Questions, so many questions, after a few weeks away from the Sports Waves swirl:

Would someone please explain to me why NASCAR has become second only to the NFL in overall sports ratings?

I read the numbers--especially NASCAR getting $400 million a year from its first national TV deals with Fox and NBC/Turner starting in 2001--and I am astounded. Who can sit there hour after hour watching cars going around and around and around?

I've heard all the reasons--the drivers don't have visible tattoos or pierced noses and are unbelievably media-friendly; viewers identify with the cars and believe the Ford Taurus in the driveway could go 180 at Talladega if given half the chance; people watch to see the cars go crashing into walls and each other.

I still don't get it, and I don't think I ever will.

How is it that thousands of Redskins fans on District Cablevision were blacked out for about 15 minutes of the fourth quarter of Sunday's loss to the Philadelphia Eagles?

According to Earl Jones, area director for the cable company, Channel 5 was doing some maintenance on its signal and never informed District Cablevision, causing screens to turn snow white all around town. According to Channel 5 station manager Laureen Ong, it was not the station's fault, and District Cablevision was totally to blame. Any more questions?

Some might say the breakdown was a blessing, if only because the Eagles scored the game-winning touchdown, and no one in the District saw it.

Am I the only one troubled by the initial reporting by CNN and other news outlets on the plane crash that ended with the death of six people, including golfer Payne Stewart, last month?

I watched and listened to the early "unconfirmed reports" that a "prominent golfer" was on the plane. But if the reports were unconfirmed, why air them until you know for sure?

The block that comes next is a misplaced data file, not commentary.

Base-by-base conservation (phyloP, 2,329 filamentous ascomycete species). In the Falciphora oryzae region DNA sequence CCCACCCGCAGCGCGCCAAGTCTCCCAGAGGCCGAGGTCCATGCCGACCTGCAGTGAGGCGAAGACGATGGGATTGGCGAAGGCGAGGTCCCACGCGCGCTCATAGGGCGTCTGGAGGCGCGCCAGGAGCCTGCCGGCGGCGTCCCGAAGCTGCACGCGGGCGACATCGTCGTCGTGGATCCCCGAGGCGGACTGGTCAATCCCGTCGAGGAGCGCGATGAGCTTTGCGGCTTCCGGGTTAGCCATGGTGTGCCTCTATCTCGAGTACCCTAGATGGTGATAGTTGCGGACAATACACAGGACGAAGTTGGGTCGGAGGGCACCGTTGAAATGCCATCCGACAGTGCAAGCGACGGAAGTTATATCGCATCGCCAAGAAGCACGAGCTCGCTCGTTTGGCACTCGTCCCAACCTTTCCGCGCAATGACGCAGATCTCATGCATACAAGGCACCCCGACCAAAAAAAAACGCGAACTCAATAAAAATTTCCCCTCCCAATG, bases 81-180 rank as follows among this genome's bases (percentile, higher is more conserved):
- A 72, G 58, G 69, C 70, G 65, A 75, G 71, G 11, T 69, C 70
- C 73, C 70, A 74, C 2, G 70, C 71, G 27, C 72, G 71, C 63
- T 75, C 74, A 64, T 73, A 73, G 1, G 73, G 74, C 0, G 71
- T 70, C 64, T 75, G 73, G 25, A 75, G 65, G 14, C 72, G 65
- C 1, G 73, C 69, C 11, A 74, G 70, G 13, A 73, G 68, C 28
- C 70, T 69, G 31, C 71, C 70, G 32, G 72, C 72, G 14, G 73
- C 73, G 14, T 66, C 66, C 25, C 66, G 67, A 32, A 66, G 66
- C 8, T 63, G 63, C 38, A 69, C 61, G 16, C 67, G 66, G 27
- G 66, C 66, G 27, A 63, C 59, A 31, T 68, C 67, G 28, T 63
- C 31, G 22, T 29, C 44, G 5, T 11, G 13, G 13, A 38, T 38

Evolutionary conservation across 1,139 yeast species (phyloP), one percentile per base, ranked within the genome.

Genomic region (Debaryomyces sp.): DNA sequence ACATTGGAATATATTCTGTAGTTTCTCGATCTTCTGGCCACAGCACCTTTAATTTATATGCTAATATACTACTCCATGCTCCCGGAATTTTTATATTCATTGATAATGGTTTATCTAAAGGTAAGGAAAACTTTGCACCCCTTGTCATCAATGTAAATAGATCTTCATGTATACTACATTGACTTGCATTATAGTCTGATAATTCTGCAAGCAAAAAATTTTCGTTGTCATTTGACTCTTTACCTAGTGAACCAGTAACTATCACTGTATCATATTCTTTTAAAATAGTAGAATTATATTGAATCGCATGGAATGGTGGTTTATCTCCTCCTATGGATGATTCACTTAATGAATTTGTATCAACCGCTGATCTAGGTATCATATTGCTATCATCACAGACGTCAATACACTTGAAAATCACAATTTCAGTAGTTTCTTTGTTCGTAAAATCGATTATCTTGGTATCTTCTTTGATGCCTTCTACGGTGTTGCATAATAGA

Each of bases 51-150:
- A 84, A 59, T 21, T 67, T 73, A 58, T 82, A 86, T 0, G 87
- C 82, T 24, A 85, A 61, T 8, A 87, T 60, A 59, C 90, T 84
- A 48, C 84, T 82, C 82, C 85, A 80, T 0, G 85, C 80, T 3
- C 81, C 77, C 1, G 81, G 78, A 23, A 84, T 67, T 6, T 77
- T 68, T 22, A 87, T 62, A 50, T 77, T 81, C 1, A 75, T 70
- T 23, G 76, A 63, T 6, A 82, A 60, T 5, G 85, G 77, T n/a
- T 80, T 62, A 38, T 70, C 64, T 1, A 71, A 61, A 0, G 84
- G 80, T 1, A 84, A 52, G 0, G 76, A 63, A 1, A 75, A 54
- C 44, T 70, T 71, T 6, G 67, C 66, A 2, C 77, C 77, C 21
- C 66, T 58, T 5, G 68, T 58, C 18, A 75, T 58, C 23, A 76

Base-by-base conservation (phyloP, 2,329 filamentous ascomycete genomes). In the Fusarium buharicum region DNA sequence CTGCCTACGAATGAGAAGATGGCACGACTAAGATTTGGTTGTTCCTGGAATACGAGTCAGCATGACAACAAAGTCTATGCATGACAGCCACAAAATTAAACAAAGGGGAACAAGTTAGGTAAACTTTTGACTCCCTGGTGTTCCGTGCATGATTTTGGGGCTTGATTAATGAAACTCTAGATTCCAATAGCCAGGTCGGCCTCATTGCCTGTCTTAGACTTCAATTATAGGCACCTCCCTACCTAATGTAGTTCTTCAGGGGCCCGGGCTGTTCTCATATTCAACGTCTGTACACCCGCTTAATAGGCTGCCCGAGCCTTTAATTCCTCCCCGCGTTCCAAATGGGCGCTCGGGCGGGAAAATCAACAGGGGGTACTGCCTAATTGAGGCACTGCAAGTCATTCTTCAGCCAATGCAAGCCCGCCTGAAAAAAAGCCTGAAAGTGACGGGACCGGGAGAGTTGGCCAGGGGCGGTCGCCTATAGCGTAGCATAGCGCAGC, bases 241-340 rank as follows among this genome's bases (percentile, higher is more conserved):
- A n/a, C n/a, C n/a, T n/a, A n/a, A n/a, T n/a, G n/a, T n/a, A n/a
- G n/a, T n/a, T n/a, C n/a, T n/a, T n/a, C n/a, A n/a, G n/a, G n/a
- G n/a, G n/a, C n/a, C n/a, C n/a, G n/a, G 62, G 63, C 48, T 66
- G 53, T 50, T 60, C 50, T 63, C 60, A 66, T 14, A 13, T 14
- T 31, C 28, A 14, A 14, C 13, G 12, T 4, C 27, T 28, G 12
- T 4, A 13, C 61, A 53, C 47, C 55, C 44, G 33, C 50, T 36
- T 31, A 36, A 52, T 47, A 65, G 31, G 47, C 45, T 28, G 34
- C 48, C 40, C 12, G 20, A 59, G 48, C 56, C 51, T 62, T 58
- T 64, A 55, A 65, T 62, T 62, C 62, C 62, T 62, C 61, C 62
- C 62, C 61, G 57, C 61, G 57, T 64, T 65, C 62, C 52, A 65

Has the competition in all-news-all-the-time TV become so cutthroat, so callous to include that sort of information? Wouldn't it have been enough simply to report on a plane that appeared to be in distress, veering way off course and possibly heading for a crash?

On a similar subject, why did two major sports talk stations in New York and Philadelphia both feel it necessary to jump the gun on the death of Walter Payton on a Sunday, a full day before the Hall of Fame running back succumbed to bile duct cancer?

Both stations, WFAN in New York and WYSP in Philadelphia, were forced to retract the stories when it became apparent that Payton was still alive. The programming director of WFAN apologized, claiming a producer had gone with the story without sufficient verification.

But why was it on the air in the first place? Why would anyone in a position of authority to make news-related decisions even think about airing a story that had not been confirmed by anyone remotely connected to the Bears or Payton's family?

Of course Payton's condition was of great interest, especially after he went public with the news last Feb. 2 that he had a rare disease of the liver and that he needed a transplant to survive. But there was absolutely no excuse to put out a report that was blatantly false, and prematurely caused great consternation to Payton's family, trying to cope with his last days in the privacy they so richly deserved. Is it really necessary to be first with the "scoop" on a death, with the possible exception of a head of state?

What was Robin Roberts, the gifted ABC and ESPN sportscaster who also does work for ABC News, doing as the master of ceremonies for a Bill Bradley fund-raiser Sunday in Madison Square Garden that raised $1.5 million for her favorite presidential candidate?

She was making a mistake, that's what. Roberts can walk into a voting booth and select any candidate she chooses on Election Day. But journalists don't endorse candidates, let alone play host to fund-raising affairs.

Wonder if Dan Snyder was watching ESPN's "Outside The Lines" the other day on Native Americans' objections to having what they consider to be derogatory words--like Redskins, for example--attached to sports teams?

Colorado Sen. Ben Nighthorse Campbell was quoted as saying, "I have some black friends who are very big supporters of different teams and I just tell them 'Listen, how would you like that team to be called the Washington Darkies, or the Washington N-word' and they say 'Oh, that would be terrible, we couldn't do that.' "

Jack Kent Cooke vowed he would never change the name of his team as long as he was alive. Snyder also has said he has no plans to change the name. Then again, he's going to change the name of Redskins Stadium to FedEx Field. It's a $205 million start, right?